Etymology
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darn (v.)

"to mend (fabric) by interweaving yarn or thread to fill a rent or hole," c. 1600, of unknown origin. Perhaps from French darner "mend," from darne "a piece, a slice," from Breton darn "piece, fragment, part." Alternative etymology is from obsolete dern "secret, hidden." Related: Darned; darning.

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hasp (n.)
Old English hæpse "fastening, clip," with later Old English metathesis of -p- and -s-. Related to Old Norse hespa "hasp, fastening," Middle Dutch, German haspe "clamp, hinge, hook," but all are of uncertain origin. The meaning "a quantity of yarn" is from c. 1400 but perhaps not the same word.
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twitter (v.)

late 14c., twiteren, in reference to birds, of imitative origin (compare Old High German zwizziron, German zwitschern, Danish kvidre, Old Swedish kvitra). The noun meaning "condition of tremulous excitement" is attested from 1670s. The microblogging service with the 140-character limit was introduced in 2006. The following is considered an unrelated word of obscure origin:

TWITTER. 1. "That part of a thread that is spun too small." Yarn is said to be twined to twitters, when twined too small, S. Hence, to twitter yarn, to spin it unequally, A. Bor. Ray.
2. It is transferred to any person or thing that is slender or feeble. It is said of a lank delicate girl: "She is a mere twitter," S. [Jamieson, "Etymological Dictionary of the Scottish Language," Edinburgh, 1808]
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hookup (n.)
also hook-up, "connection," 1903, from verbal phrase hook up, which is attested from 1825 in reference to yarn; 1925 as "establish a link with." The noun is from 1922 of radio sets, later of television broadcasts. Modern slang verbal sense of "to meet for sex" is attested by 2003.
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clue (v.)

"to indicate by means of a clue," 1934; "to inform someone of the important facts," usually with in, 1948, from clue (n.). Related: Clued; cluing. Earlier in now-obsolete sense of "follow or track by clues" (1660s). In nautical use, "to haul up (a sail) by means of the clue-lines," from clue (n.) in the "wound ball of yarn" sense.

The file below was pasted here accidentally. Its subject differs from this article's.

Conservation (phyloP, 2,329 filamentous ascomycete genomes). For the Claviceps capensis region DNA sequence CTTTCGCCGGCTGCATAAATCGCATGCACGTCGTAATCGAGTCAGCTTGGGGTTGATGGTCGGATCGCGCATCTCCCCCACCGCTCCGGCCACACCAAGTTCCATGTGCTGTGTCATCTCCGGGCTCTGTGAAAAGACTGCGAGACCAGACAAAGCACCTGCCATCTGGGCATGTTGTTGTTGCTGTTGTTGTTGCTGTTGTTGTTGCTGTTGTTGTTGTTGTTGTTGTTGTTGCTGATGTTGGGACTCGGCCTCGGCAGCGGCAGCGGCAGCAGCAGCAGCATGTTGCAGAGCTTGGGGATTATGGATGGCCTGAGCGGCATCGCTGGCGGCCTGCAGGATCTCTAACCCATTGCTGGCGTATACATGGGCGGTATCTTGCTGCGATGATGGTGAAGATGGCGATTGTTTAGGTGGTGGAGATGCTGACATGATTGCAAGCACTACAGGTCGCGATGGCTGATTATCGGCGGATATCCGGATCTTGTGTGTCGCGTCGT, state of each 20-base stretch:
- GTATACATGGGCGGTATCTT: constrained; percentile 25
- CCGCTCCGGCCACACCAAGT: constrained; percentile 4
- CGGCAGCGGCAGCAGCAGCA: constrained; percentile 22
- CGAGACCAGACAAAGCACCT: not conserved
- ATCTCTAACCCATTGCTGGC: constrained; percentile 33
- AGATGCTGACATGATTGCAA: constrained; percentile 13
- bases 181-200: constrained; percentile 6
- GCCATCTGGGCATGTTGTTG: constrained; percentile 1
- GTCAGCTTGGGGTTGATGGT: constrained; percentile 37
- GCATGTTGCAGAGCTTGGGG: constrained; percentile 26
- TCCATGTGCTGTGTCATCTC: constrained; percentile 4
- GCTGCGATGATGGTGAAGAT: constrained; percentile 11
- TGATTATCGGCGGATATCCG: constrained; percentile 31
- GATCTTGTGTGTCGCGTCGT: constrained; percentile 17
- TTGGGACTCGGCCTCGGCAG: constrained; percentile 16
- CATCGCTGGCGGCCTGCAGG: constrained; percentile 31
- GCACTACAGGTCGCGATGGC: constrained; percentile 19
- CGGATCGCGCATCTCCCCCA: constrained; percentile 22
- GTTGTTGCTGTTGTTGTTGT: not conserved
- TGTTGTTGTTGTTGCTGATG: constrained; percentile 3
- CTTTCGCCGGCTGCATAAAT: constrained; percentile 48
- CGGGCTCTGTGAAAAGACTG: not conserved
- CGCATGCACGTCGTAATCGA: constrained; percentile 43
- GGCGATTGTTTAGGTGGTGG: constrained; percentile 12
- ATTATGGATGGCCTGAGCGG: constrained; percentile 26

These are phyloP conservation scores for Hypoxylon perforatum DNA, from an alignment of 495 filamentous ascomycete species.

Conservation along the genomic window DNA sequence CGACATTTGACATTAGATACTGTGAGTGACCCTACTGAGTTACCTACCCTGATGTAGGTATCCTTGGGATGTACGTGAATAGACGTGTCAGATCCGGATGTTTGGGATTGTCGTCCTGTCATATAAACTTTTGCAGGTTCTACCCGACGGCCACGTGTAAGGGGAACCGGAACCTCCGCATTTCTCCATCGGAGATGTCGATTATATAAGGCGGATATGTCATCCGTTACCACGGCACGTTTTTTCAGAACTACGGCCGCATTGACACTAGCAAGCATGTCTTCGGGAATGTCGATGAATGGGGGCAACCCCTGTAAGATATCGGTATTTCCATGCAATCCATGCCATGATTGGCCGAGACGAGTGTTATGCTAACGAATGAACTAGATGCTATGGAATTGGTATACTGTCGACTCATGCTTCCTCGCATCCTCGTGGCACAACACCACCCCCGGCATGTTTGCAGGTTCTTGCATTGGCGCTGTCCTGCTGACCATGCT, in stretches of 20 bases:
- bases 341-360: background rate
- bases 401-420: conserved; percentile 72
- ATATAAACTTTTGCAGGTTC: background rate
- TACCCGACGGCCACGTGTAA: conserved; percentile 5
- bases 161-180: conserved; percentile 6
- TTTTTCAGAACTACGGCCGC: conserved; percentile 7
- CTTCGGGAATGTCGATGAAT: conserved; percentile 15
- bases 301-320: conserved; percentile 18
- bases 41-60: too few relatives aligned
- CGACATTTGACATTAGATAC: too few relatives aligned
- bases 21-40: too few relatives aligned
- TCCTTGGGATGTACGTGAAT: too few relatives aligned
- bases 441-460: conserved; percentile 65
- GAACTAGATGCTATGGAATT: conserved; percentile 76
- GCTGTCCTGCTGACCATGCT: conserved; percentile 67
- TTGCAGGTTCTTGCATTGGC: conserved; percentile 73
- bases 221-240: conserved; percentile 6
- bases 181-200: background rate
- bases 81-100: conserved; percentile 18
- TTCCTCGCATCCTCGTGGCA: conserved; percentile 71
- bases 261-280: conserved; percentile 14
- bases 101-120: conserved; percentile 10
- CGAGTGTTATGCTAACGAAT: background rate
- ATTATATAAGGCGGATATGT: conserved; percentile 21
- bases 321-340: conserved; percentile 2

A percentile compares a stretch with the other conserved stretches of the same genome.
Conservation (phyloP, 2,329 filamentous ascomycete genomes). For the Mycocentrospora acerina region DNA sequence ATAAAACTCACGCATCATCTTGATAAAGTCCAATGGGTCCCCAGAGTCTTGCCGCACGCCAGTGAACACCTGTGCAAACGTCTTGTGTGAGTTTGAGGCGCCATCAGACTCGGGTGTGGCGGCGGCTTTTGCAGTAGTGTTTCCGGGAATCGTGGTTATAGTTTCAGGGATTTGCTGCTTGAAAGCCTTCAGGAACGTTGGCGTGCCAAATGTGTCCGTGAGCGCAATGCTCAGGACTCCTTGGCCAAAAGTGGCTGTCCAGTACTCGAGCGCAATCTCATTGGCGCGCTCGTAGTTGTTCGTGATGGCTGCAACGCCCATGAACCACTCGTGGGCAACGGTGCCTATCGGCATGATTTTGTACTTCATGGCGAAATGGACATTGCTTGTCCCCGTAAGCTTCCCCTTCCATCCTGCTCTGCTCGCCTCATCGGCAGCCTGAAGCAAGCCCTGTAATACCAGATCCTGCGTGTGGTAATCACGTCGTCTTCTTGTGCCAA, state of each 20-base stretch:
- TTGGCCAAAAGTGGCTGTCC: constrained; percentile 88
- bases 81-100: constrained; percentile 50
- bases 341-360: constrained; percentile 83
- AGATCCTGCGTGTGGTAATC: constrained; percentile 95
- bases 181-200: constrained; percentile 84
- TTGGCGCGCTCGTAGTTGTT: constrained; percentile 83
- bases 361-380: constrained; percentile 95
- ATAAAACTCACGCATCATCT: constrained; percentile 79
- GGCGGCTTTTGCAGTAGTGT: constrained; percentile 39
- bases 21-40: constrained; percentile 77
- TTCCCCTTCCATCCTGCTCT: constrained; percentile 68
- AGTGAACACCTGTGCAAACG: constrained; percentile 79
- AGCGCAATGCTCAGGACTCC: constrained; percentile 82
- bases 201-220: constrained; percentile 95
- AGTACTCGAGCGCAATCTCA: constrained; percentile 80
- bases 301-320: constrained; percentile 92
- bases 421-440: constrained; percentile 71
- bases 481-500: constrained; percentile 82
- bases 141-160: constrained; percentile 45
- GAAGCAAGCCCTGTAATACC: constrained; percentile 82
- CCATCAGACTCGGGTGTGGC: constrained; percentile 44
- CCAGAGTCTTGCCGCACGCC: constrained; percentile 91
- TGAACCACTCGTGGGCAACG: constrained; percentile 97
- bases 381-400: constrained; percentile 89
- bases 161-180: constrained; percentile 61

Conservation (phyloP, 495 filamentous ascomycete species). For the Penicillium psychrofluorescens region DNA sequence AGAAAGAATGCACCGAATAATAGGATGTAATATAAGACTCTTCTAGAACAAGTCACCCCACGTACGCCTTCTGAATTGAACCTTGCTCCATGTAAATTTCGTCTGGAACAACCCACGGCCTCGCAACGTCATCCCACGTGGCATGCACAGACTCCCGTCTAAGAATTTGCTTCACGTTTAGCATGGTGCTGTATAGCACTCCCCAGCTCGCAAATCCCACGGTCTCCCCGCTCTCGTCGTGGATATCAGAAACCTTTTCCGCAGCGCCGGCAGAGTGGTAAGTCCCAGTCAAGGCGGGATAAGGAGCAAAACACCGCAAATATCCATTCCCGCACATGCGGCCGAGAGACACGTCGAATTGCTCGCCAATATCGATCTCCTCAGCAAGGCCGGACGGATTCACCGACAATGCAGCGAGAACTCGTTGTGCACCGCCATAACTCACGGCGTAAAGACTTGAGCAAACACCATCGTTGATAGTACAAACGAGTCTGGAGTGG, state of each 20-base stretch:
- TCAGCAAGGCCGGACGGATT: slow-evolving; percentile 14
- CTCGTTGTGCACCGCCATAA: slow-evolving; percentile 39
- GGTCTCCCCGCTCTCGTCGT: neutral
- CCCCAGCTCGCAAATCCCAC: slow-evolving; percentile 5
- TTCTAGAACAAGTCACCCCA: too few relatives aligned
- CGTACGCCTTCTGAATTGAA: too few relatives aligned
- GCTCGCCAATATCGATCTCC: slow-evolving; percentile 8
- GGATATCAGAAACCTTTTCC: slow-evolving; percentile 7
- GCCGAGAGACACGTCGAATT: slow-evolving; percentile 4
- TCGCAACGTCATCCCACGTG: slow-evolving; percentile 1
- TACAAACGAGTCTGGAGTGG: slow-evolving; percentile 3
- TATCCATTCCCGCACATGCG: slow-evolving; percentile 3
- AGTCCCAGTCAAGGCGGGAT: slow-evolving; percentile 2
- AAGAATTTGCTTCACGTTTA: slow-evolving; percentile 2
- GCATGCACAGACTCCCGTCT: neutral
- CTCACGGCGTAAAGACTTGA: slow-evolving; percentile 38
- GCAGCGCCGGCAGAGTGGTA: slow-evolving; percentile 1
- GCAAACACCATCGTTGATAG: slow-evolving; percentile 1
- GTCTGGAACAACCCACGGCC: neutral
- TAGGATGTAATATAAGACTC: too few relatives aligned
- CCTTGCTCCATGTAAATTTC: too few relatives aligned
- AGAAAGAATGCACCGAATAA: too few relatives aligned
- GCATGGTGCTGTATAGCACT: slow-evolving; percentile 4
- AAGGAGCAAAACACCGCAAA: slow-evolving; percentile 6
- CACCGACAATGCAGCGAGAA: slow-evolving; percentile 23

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glomeration (n.)

"accumulation; ball," 1620s, from Latin glomerationem (nominative glomeratio), noun of action from past-participle stem of glomerare "to wind or form into a ball, roll together, collect," from glomus "ball of yarn, ball-shaped mass," from Proto-Italic *glemos-, from PIE *glem- or *glom-, perhaps originally "ball," but the reconstruction is uncertain (see glebe).

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agglomeration (n.)

1774, "action of collecting in a mass," from Latin agglomerationem (nominative agglomeratio), noun of action from past-participle stem of agglomerare "to wind or add onto a ball," from ad "to" (see ad-) + glomerare "wind up in a ball," from glomus (genitive glomeris) "ball, ball of yarn, ball-shaped mass," which is of uncertain origin (see glebe). In reference to a mass so formed, it is recorded from 1833.

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pern (v.)

"to move with a winding motion," a word used in poetry by Yeats from c. 1920, probably from a variant of dialectal pirn (n.) "small cylinder on which thread or yarn is wound (mid-15c.), which seems to have survived in dialects in Celtic parts of Britain. It is perhaps from prin "a twig, shoot of a tree" (c.1400), itself a variant of prene "a nail, spike," from Old English preon.

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loom (n.)
weaving machine, early 13c. shortening of Old English geloma "utensil, tool," from ge-, perfective prefix, + -loma, an element of unknown origin (compare Old English andloman (plural) "apparatus, article of furniture"). Originally "implement or tool of any kind" (as in heirloom); thus, "the penis" (c. 1400-1600). Specific meaning "a machine in which yarn or thread is woven into fabric" is from c. 1400.
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agglomerate (v.)
1680s, "collect or gather in a mass" (trans.), from Latin agglomeratus, past participle of agglomerare "to wind or add onto a ball," from ad "to" (see ad-) + glomerare "wind up in a ball," from glomus (genitive glomeris) "ball of yarn," which is of uncertain origin (see glebe). Intransitive sense "grow into a mass" is from 1730. Related: Agglomerated; agglomerating.
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